Can Pregnancies Increase Anxiety Attacks in Women?

Symptoms pertaining to anxiety are relatively common during pregnancy. However, they are often left undiagnosed and untreated. Recent studies have shown that 9.5% of women experience a generalized anxiety disorder at some point during their pregnancy. 

The study revealed that: 

  • 7% of the women studies experienced GAD in the first trimester 
  • 2% of the women observed showed signs of generalized anxiety disorder in the second trimester 
  • 3% of the women showed symptoms of GAD disorders in the third semester. 

The study revealed that a history of GAD before pregnancy was the strongest predictor of GAD during pregnancy. Those who experienced more than four GAD episodes before pregnancy were seven times more likely to experience GAD during pregnancy. 

Symptoms 

  • Constant worry 
  • Fatigue 
  • Anxiety 
  • Restless legs 
  • Nervousness 
  • Insomnia 
  • Inability to concentrate 
  • Amnesia 
  • dizziness 
  • Anxiety disorder treatment for pregnant women 

Psychotherapy 

Psychotherapy through cognitive-behavioral therapy has had some success in treating anxiety disorders. CBT, cognitive-behavioral therapy, works to reduce GAD by correcting the pregnant mother’s self-distracting behavior, leading to anxiety. 

Such self-destructing behaviors include; distorted or catastrophic thought processes, misinterpretations of physical symptoms, and maladaptive behavioral patterns. These self-destructive behaviors often cause or maintain or escalate the mother’s anxiety.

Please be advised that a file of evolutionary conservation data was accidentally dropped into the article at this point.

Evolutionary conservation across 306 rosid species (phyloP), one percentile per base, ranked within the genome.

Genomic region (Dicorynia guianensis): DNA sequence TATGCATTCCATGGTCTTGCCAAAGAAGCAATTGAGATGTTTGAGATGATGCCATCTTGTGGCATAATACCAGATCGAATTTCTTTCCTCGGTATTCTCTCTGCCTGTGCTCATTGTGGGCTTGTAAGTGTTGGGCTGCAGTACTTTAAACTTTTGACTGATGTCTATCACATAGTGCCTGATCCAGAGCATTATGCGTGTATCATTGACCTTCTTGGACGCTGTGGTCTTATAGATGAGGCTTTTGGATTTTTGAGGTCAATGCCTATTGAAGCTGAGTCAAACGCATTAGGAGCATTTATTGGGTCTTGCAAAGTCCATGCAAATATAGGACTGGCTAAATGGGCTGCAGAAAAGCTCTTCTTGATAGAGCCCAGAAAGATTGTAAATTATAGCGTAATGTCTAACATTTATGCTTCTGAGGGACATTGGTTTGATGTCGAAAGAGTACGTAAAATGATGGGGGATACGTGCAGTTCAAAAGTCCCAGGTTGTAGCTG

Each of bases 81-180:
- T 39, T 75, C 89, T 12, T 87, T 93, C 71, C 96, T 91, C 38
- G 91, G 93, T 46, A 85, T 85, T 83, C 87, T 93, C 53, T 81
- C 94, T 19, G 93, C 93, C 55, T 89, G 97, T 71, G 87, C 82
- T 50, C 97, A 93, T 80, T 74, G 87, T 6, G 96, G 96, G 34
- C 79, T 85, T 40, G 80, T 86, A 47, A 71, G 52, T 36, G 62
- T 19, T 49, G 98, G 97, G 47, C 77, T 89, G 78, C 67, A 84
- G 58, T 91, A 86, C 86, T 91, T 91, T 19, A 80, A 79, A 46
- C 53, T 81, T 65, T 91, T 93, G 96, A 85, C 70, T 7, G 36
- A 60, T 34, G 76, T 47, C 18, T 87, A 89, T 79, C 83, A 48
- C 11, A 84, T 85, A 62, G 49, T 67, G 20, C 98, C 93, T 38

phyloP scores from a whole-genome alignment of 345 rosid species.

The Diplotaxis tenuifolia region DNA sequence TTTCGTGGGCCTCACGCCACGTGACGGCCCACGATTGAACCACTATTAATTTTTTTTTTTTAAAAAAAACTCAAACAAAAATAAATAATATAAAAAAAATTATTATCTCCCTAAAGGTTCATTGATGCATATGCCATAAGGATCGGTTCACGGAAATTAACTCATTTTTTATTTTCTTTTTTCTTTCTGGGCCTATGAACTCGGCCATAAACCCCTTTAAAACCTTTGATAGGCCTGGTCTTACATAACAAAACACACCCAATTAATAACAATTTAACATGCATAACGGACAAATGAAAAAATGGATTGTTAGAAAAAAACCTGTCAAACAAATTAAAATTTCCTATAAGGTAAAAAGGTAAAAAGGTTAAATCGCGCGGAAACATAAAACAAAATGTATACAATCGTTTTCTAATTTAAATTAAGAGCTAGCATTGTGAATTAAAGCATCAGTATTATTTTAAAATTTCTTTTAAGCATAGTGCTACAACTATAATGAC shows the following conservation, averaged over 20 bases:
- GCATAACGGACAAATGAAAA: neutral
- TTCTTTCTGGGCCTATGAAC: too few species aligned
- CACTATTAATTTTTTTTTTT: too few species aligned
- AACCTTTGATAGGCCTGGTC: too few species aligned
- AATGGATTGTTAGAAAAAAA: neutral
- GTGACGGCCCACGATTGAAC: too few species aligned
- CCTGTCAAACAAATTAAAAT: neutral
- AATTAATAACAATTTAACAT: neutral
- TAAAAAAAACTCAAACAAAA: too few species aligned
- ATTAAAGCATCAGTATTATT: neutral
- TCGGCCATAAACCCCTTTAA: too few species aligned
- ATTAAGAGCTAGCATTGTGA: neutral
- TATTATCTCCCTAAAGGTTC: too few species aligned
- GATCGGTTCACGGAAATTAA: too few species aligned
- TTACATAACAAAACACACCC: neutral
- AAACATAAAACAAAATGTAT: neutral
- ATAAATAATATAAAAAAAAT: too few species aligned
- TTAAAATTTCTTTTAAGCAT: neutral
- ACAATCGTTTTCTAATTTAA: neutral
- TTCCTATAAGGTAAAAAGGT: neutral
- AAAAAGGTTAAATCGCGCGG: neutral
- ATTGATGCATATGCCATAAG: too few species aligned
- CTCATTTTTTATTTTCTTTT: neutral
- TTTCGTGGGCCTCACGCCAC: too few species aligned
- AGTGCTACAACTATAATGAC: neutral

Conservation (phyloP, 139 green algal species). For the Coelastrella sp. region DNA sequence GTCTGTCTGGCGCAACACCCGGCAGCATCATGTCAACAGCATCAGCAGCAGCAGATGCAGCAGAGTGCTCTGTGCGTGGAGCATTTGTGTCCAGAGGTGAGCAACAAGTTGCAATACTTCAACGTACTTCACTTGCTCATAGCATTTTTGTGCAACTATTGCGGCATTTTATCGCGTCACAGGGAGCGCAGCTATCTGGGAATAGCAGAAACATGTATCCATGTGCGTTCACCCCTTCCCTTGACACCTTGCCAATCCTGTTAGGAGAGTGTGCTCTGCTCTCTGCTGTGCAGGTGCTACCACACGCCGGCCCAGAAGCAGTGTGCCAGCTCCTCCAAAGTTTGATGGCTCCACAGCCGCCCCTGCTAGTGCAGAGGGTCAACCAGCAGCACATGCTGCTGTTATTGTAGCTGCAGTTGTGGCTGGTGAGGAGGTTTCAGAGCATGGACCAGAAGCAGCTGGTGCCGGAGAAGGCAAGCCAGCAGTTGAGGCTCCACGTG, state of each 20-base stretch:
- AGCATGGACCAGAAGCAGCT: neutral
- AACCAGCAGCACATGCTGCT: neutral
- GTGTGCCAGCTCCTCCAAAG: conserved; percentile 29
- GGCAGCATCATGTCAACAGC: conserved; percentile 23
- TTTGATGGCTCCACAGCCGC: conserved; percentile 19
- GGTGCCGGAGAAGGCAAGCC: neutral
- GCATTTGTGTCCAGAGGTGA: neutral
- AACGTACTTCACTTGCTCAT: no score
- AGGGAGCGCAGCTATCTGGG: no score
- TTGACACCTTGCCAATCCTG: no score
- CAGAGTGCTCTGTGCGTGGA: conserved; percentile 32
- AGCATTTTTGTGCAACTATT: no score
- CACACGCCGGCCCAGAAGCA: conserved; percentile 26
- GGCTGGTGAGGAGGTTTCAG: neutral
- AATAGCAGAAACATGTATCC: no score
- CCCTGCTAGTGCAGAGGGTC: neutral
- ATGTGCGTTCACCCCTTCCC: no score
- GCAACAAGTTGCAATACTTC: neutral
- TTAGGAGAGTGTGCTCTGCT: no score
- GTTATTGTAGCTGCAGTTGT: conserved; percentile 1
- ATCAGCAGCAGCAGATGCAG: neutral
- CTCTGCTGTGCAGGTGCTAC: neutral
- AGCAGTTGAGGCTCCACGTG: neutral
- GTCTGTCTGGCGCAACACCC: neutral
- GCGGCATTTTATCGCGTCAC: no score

Psychotherapy employs various strategies such as stress reduction exercise, social support, and sleep to reduce the mother’s anxiety during pregnancy. Through psychoeducation, pregnant mothers are taught to identify and correct these destructive behaviors. 

Psychopharmacology 

Although psychotherapy has been known to work, pregnant mothers with moderate to severe generalized anxiety disorder may require stronger anxiety treatment. However, most women never receive such treatment due to stigma, fear, and misinformation through lay media. 

Various drugs could be used to treat generalized anxiety disorder, such as benzodiazepines, anti-depressants, and anti-psychotics. However, the jury is still out on whether the drugs are effective or a risk to the fetus or the mother. 

Very few studies have been conducted concerning the use of drugs as a form of treatment. However, one this is for sure. For moderate to severe GAD cases, the condition can dramatically affect the mother and fetus’s mental and physical health. 

Conclusion 

Anxiety disorder treatment for pregnant women affected by general anxiety disorder should not be taken lightly. Although a lot of research needs to be undertaken on the matter, pregnant women suffering from more severe GAD cases should be able to get psychopharmacological and psychotherapeutic help to manage their anxiety. 

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